Remember to include a number with each goal. This can change as you learn more but it’s always essential to make realistic and tangible goals rather than theoretical ones to monitor your success.  For example, how many more followers do you want? How much are you willing to spend per conversion? To make more informed objectives, check out industry benchmarks to see what numbers you should be reaching. Don’t be afraid to adjust your goals as you gain more experience.
But be careful about length. While some successful YouTubers, like creator JennaMarbles, write long missives as descriptions, best practice is to keep it short. For the most part, people are on YouTube to watch, not to read. Plus, YouTube truncates descriptions (adding a "Show More" link if users want the whole thing) after about 100 characters. So include the most important information upfront—including links back to your website or social media accounts.

Gong recently analyzed the audio and video of more than 100,000 sales meetings to understand the effect using a webcam has on closing deals. When comparing meetings that resulted in successful, closed/won deals to meetings that resulted in unsuccessful, closed/lost deals, they made a remarkable discovery: For the closed/won deals, webcams were used 41% more frequently throughout the sales cycle.


You’ll need to set aside plenty of time to plan, film, edit, market, and analyze your content on a consistent basis. You’ll also need to define your brand’s goals and plan for how video can specifically help you achieve these. If you can devote an appropriate amount of time and energy into the platform, you’ll be able to create engaging, shareable content for your growing audience.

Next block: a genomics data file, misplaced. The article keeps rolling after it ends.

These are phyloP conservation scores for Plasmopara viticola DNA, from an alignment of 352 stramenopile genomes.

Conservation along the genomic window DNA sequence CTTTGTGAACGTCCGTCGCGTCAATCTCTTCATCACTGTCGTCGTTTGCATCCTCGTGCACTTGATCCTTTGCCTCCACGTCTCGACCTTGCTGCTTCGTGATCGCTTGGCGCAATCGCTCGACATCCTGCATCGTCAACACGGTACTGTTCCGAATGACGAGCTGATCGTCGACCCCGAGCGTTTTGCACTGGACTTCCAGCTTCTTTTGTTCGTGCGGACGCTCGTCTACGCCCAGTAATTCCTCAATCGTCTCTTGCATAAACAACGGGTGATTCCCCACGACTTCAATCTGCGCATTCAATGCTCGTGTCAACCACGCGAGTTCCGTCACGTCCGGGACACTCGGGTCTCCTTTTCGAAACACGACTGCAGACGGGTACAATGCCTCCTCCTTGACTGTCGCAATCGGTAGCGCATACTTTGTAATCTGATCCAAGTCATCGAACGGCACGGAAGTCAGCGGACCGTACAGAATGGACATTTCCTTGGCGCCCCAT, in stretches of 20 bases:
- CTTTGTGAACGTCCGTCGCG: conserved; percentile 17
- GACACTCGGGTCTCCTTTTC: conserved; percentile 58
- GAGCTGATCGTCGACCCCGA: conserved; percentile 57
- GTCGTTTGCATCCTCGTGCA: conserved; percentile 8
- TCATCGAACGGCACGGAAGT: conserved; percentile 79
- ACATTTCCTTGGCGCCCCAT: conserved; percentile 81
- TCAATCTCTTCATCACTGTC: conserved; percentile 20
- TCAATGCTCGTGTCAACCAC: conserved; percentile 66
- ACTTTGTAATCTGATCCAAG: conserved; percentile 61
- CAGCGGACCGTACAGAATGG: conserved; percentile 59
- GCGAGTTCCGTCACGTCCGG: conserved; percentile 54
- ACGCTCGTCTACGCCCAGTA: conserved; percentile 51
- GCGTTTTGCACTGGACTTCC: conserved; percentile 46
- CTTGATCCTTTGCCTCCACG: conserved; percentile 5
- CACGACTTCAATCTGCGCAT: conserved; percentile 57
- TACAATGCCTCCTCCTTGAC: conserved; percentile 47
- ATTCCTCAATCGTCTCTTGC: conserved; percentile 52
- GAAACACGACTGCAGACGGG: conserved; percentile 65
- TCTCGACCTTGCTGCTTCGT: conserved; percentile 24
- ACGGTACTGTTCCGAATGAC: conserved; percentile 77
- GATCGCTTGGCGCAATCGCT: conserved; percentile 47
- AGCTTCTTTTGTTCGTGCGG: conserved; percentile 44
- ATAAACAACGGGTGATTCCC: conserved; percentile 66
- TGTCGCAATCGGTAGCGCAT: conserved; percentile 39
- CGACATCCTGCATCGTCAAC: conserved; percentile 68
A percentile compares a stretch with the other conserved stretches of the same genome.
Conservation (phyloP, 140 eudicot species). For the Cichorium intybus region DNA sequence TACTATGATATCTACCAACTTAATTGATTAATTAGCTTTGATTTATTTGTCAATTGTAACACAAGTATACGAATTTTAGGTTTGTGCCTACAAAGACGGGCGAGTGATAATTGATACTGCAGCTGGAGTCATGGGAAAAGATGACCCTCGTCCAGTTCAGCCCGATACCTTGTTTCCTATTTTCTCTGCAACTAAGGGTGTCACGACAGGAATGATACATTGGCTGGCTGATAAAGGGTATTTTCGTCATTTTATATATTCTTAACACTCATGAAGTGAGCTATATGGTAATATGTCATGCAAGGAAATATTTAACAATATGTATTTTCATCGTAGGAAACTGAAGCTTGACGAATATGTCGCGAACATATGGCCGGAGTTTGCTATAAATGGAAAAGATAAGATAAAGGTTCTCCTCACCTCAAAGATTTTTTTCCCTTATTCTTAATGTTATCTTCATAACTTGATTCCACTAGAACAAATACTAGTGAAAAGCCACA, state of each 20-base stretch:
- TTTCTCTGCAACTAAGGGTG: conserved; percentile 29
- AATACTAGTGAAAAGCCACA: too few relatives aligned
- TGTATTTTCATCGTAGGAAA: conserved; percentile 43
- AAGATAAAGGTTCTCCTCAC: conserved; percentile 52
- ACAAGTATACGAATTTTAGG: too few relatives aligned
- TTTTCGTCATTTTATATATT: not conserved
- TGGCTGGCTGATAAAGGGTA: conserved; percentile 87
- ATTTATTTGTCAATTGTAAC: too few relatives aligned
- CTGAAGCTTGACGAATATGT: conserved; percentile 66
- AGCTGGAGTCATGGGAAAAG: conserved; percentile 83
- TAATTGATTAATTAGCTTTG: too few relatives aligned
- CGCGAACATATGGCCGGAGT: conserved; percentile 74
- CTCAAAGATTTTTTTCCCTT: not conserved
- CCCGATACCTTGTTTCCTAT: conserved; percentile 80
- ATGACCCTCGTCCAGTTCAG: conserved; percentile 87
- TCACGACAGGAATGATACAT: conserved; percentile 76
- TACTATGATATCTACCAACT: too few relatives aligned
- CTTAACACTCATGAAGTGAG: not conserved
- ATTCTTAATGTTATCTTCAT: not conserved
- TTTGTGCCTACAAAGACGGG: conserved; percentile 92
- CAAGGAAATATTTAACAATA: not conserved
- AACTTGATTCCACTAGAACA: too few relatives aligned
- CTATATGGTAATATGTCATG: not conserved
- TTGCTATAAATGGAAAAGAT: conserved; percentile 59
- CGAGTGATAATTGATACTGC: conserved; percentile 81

Branding your channel helps bring a consistent experience to your viewers and subscribers on YouTube that they would see similarly reflected elsewhere. It’s important to let each marketing channel have its own feel, but also be tied together with other channels as well. Highlighting your most important videos on your channel, alongside your other social networks is a helpful way to help flaunt your digital savvy and help make it as easy as possible for your online advocates to connect with you wherever they’re active.
Here’s what you want to notice: What ads are they running? How are they approaching their customers? What’s more, what seems to be working and what isn’t? A common strategy among large corporations is to look at the competition and follow suit. Consider, how many times you see a cluster of fast food joints. Where McDonald’s appears, Burger King is never too far and, suddenly you have three or four places to source your hamburger. Great for us, more competition for them.
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